Though they've been known to throw a fine party and do offer bottle service at their restaurant downstairs, Will Guidara and chef Daniel Humm did not take the NoMad Hotel's rooftop space and turn it into a summer lounge. Instead, they've opened a restaurant for the spring and summer months, serving $125 six-course tasting menus. Due to obvious weather concerns, reservations can only be made on the day-of, through their website. In the following interview, Guidara and Humm talk about the project, their desire to challenge the notion that a picturesque, outdoor setting comes with subpar food, and their hope that people consider this a restaurant in its own right. Also: there's a cupola with a ten-top that you can book, for now at least, at no extra charge.
At 11 AM today, the NoMad will begin taking reservations for this evening's debut of the rooftop restaurant.
So, what's the deal with this?
Will Guidara: The presence of a roof was something that we saw in the very beginning and were perplexed by.
We knew that we didn't want to do another big, crazy-busy hotel rooftop bar with a velvet rope downstairs with people waiting to get in and then struggling to order a gin and tonic or a vodka soda.
The other decision as we were developing the hotel is that when it's just right up here, and nothing is covering the space when it's raining, it's perfect. Like right now. Any time you install an apparatus that can close in inclement weather, it's just not as beautiful — the views aren't as good, there's stuff all around you.
Eventually, the two of us, just talking and talking, came up with the idea — New York, being one of the greatest dining cities in the world — of doing a place where you could sit under the stars and have an ultra-refined meal. A place like that doesn't exist, because it's actually really complicated.
Why is it complicated?
WG: When you think about dining like that — a multi-course tasting menu — you plan in advance for that.
Daniel Humm: And then it's weather dependent. You have to prep in advance, even if you end up not opening. It's a headache in many ways.
You could feasibly end up throwing out a bunch of food?
DH: There is a chance for that, but I don't think we would throw product away. But I do think there will be times when people will work for six hours for something that doesn't end up happening.
WG: When I talk about complicated, I think about it for the guest. I think it's only possible in this day and age. When you think about a long dining experience like that, you usually call up your friends three weeks in advance to plan it out. But here you can't.
And in this case you have to basically round up your friends on the day of.
WG: Yeah, that's the idea. The reason I think it's possible is because people are really interested in food now, and because of the internet, there's a platform through which you can book the day of, at 11 AM. You don't have to worry about one or three reservationists getting completely backed up. There's a way to make it work, and we're really excited.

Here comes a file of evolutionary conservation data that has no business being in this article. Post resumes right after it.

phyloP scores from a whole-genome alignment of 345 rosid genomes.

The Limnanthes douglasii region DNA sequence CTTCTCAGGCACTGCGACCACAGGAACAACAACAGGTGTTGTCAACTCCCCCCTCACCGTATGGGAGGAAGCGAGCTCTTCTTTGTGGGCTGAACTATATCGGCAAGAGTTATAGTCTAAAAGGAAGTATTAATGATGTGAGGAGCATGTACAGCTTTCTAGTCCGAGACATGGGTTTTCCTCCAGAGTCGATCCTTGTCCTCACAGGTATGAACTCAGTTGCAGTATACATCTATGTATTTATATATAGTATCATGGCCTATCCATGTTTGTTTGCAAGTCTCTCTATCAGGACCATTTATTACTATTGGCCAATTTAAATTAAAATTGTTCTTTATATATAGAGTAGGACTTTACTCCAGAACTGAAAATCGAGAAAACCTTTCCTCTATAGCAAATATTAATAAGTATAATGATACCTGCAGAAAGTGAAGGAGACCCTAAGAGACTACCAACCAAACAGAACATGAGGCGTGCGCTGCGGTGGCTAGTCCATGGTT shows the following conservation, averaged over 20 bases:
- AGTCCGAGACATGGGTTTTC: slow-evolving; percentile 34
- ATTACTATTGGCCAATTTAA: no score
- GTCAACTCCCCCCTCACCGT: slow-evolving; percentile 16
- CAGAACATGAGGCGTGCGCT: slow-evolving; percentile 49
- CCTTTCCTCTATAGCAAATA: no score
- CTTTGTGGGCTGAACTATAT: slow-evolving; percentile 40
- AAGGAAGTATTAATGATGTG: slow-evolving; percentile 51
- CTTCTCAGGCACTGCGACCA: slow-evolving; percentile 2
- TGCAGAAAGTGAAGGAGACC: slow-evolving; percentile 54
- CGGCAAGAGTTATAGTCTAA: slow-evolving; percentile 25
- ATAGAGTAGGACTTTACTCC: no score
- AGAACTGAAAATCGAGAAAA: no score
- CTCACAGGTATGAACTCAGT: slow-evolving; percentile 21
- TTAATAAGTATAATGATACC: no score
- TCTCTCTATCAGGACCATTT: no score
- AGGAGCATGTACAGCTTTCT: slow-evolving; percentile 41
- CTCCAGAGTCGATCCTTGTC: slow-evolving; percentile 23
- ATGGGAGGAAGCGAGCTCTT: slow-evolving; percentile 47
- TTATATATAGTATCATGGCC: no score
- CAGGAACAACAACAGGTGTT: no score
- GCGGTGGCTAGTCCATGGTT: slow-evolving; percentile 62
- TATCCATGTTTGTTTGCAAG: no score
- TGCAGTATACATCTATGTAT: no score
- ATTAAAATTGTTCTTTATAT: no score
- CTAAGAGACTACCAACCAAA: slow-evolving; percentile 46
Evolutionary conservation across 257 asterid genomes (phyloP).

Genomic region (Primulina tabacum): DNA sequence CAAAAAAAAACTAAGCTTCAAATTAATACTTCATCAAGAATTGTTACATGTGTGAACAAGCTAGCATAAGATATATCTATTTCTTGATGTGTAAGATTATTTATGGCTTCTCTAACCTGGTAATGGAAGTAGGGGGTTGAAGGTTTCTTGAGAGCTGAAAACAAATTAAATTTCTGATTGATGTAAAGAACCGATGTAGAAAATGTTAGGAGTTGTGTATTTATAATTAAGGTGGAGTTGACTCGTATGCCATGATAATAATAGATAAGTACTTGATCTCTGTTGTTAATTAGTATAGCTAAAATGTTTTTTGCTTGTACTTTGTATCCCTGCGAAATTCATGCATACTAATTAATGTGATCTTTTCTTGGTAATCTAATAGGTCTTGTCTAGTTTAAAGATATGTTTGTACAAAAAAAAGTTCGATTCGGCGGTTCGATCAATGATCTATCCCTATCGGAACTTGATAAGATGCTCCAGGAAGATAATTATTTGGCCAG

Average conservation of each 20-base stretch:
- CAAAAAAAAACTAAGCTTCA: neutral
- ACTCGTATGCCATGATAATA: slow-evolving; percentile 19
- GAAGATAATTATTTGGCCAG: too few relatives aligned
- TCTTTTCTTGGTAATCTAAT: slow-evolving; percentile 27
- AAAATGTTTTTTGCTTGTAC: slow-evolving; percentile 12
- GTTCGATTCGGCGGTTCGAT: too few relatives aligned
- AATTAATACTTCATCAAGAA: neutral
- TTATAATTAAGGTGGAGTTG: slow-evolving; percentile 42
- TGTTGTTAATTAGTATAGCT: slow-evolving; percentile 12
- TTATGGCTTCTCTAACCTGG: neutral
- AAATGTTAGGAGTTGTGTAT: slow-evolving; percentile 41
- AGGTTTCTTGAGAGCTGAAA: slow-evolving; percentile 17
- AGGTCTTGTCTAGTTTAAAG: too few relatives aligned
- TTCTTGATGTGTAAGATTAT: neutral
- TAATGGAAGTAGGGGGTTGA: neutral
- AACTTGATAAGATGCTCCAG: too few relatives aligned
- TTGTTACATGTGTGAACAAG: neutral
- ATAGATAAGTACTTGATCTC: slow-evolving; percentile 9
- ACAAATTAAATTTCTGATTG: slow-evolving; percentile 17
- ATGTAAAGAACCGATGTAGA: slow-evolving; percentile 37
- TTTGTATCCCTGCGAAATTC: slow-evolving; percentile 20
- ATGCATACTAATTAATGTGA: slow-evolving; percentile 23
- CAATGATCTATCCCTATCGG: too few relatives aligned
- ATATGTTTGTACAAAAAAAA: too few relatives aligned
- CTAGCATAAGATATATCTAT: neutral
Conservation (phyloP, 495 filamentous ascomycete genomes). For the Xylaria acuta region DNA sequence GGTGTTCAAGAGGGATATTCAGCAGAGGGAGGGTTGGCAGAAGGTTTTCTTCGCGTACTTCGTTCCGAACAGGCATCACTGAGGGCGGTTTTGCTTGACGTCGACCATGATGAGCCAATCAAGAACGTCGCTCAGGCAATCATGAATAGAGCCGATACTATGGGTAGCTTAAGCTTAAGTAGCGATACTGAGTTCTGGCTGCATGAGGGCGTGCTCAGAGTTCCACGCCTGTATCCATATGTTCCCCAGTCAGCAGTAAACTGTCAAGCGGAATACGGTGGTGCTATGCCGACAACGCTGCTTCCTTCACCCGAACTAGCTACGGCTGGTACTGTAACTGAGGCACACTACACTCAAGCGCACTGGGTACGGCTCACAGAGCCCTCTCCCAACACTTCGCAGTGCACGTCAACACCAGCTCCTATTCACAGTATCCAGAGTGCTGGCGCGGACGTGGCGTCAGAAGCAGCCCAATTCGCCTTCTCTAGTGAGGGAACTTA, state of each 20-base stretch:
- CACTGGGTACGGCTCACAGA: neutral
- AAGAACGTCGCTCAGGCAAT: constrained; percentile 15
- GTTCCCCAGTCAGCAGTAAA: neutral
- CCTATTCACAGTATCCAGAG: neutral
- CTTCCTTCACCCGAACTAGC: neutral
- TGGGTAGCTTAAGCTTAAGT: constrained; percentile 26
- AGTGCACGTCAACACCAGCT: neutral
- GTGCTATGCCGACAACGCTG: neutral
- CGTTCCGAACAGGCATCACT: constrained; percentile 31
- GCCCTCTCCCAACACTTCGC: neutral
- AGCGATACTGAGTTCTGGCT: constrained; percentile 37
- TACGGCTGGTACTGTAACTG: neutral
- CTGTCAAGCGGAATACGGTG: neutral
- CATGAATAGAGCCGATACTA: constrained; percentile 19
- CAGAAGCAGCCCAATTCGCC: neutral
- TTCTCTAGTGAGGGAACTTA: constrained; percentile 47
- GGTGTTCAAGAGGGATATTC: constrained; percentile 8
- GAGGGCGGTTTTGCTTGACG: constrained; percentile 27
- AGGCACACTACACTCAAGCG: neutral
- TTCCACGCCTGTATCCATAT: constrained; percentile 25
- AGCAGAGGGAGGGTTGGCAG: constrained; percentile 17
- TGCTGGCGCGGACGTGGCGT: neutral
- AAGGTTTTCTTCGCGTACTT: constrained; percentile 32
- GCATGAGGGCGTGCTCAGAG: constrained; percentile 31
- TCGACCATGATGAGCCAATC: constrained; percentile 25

When you say "utra-refined," what do you mean?
DH: If you think of Eleven Madison Park as the urban fine dining restaurant, you can think of this maybe as the fine dining restaurant in the countryside. The inspiration comes from more rustic dishes that you would eat in the summer, but then we refine them.
What's an example?
DH: We're starting off with a menu that has a dish of tomatoes, some bread with tomatoes. We will serve a tomato soda with it that comes in a custom-made soda bottle that the guest will have to open.
It's very ingredient-driven, with tomatoes, corn, zucchini — things you would expect in the summer.
As far as the length of the meal, it's a six-course that runs about two and a half hours.
Do you want customers and critics to consider this a separate restaurant?
WG: Yeah. Downstairs you have these different spaces, but they all have the same menu and service. This is a fully different dining experience.
When I say refined, it's not just the food, it's also the luxury of time and space that exists in many interiors in New York, but then gets lost outside.
Do you think you might, funny enough, have to deal with diners expecting food that's not a knock-out because it's picturesque and outdoors? People thinking the point is the setting, and that the food will be very good but not amazing?
WG: That's the exciting part.
DH: That's the mold we want to break.
WG: For a while in New York, people associated counter dining with casual and not-so-great food. Cesar Ramirez and David Chang challenged that. We like embracing those juxtapositions, since it's kind of a challenge at first.
Why do you think there isn't more of this in New York?
DH: People see something like this and ask how they can make more money. Of course, a cocktail bar would make way more money than a fine dining restaurant. That's the reason, I think. These hotel projects are often driven by that so often, so luckily, we weren't in the position.
WG: And it's just complicated. We know that the way to get a reservation here is a pain in the ass, and I'm sorry to the dining public for that. But we couldn't think of a better way to do it, and we will work to make it so it is worth your while.
What's the deal with the cupola?
DH: That cupola is a ten-top that will soon be up and running.
WG: Starting Monday, you can book that table just like you can book any of the other ones, at no extra charge. Ultimately, it'll become a private dining room.
You could probably keep operating that in the winter.
WG: Yeah. I like the idea of walking through the cold for just one second and then going in there.
Finally, what are you guys afraid of?
WG: I'm sure that there will be one day where we will misread the weather. We're going to play it conservatively at the beginning.
What happens then?
WG: We're still figuring that out!